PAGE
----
Big from Ja­pan

It looks like a mil­lion dollars but feels small and slick

Herald Sun - Motoring - - Road Test - NEIL DOWLING neil.dowling@cars­

SALES of the Com­modore and Fal­con plum­met be­cause we no longer want large’’ cars. Yet for­tunes of the sim­i­lar-sized Hyundai i40, Mazda6 and Toy­ota Camry are on the up.

The new Mazda6, a su­perb piece of en­gi­neer­ing, looks a mil­lion dollars. It’s just 40mm shorter than a Com­modore. Per­haps pub­lic per­cep­tion is mired in mis­in­for­ma­tion about large-car fuel con­sump­tion— the Com­modore claims a rea­son­able 8.9L/100km and the Camry quotes 7.8L.

So there’s not a lot in it. Are we miss­ing some­thing?


In Atenza flag­ship trim, the Mazda6 lacks noth­ing but at $46,810 plus on-roads it wouldn’t want to. This ver­sion is meant to lure the lux­ury buyer rather than the fam­ily. That means it’s in deep wa­ters, up against not only pre­mium ver­sions of Asian cars but nos­ing into the Euro do­main.

The equip­ment level is very good, high­lighted by so­phis­ti­cated safety gear (lanechange mon­i­tor and ac­tive cruise) as stan­dard, then ex­tend­ing to Bose au­dio, per­fo­rated leather up­hol­stery, 19-inch al­loys and sun­roof.


So-called SkyAc­tiv tech­nol­ogy is ap­plied to driv­e­train, sus­pen­sion and body.

The 2.5-litre petrol engine (138kW/250Nm) has no tur­bocharger yet is quick and av­er­ages a tiny 6.6L/100km (7.2L on my sub­ur­ban test), ex­cel­lent for an au­to­matic. All Maz­da6s get i-Stop (Maz­das­peak for stop-start) that kills and restarts the engine when idle. But a world-first com­pact, light­weight ca­pac­i­tor— called i-Eloop— stores re­gen­er­a­tive en­ergy to en­sure the bat­tery has the spark to con­tin­u­ally restart the engine. Clever, de­spite a re­cent re­call scare.


A few years ago a car that looked a lot like this was wheeled out in Mi­lan and we thought it would never make it to pro­duc­tion. Yet here it is.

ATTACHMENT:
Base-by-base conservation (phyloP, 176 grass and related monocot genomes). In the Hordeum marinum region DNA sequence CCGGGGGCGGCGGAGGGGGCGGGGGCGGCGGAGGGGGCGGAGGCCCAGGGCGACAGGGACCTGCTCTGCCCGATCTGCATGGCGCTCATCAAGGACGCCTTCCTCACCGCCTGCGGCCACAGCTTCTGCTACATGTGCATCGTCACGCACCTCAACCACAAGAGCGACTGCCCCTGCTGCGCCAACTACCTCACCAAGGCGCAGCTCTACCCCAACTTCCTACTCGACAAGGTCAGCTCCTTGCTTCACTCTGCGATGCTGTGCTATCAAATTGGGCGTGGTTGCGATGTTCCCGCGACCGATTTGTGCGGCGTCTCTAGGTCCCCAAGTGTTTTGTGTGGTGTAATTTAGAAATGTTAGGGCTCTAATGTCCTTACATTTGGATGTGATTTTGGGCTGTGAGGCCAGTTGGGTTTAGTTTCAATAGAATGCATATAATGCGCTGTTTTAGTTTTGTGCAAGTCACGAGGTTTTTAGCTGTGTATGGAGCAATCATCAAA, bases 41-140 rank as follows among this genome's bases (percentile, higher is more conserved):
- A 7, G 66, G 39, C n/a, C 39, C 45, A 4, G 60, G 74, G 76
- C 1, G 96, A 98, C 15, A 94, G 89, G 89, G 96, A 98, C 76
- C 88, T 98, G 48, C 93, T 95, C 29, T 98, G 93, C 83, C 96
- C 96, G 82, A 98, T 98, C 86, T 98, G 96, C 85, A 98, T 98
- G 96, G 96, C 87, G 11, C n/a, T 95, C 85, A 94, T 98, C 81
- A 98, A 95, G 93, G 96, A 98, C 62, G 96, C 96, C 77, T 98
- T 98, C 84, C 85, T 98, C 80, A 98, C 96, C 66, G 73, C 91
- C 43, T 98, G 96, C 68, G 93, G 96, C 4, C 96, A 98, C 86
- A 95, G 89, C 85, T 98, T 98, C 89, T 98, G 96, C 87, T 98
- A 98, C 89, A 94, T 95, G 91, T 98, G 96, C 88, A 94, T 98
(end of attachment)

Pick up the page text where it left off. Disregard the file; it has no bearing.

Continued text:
It’s long and low, with flow­ing lines that don’t mimic many other cars. In­side it’s ac­com­mo­dat­ing though its low pro­file can make rear head­room tight. The dash­board is very well ex­e­cuted though per­haps a bit fussy rel­a­tive to a new wave of Eu­ro­peans (Volvo V40 is one).

The boot open­ing is a bit nar­row but floor length and width is gen­er­ous. The pre­vi­ous gen­er­a­tion’s pop­u­lar lift­back has been re­placed by a wagon.


Among the best around, cer­tainly at this price. High­lights are au­ton­o­mous low and high-speed brak­ing, radar­based ac­tive cruise con­trol, in­cab warn­ing of an im­pend­ing prang, lane-de­par­ture warn­ing sys­tem, emer­gency brake dis­play, blind-spot warn­ing and cor­ner­ing head­lights.

On top of this are six airbags, five-star crash rat­ing, elec­tronic sta­bil­ity and trac­tion con­trol, front and rear park sen­sors, rear cam­era, bi-xenon head­lights with auto dip­ping, day­time run­ning lights and hill holder.


Mazda en­forces its driveror­i­ented phi­los­o­phy with a pilot’s po­si­tion that is low and a dash that curves to par­tially en­velop you. The car feels smaller and sportier than is the re­al­ity.

The engine is a bit raspy at idle— one on­looker thought it was a diesel— but hushes when un­der way and is prac­ti­cally inaudi­ble when cruis­ing. Power is lin­ear and sparks up quickly when hur­ried.

The 2.5 is, thank­fully, perkier than the 2.0-litre equiv­a­lent used in the Mazda3 yet it’s equally fru­gal. The 6 has a solid feel on the road and the elec­tric-as­sist steer­ing is among the best around for pos­i­tive feel through the bends.

Even the ride is sup­ple. Yes, it’s a bit big but park­ing is eased by the rear cam­era and front and rear sen­sors.


A lux­u­ri­ous and com­fort­able cruiser with a petrol econ­omy that will make diesel buy­ers re­con­sider.

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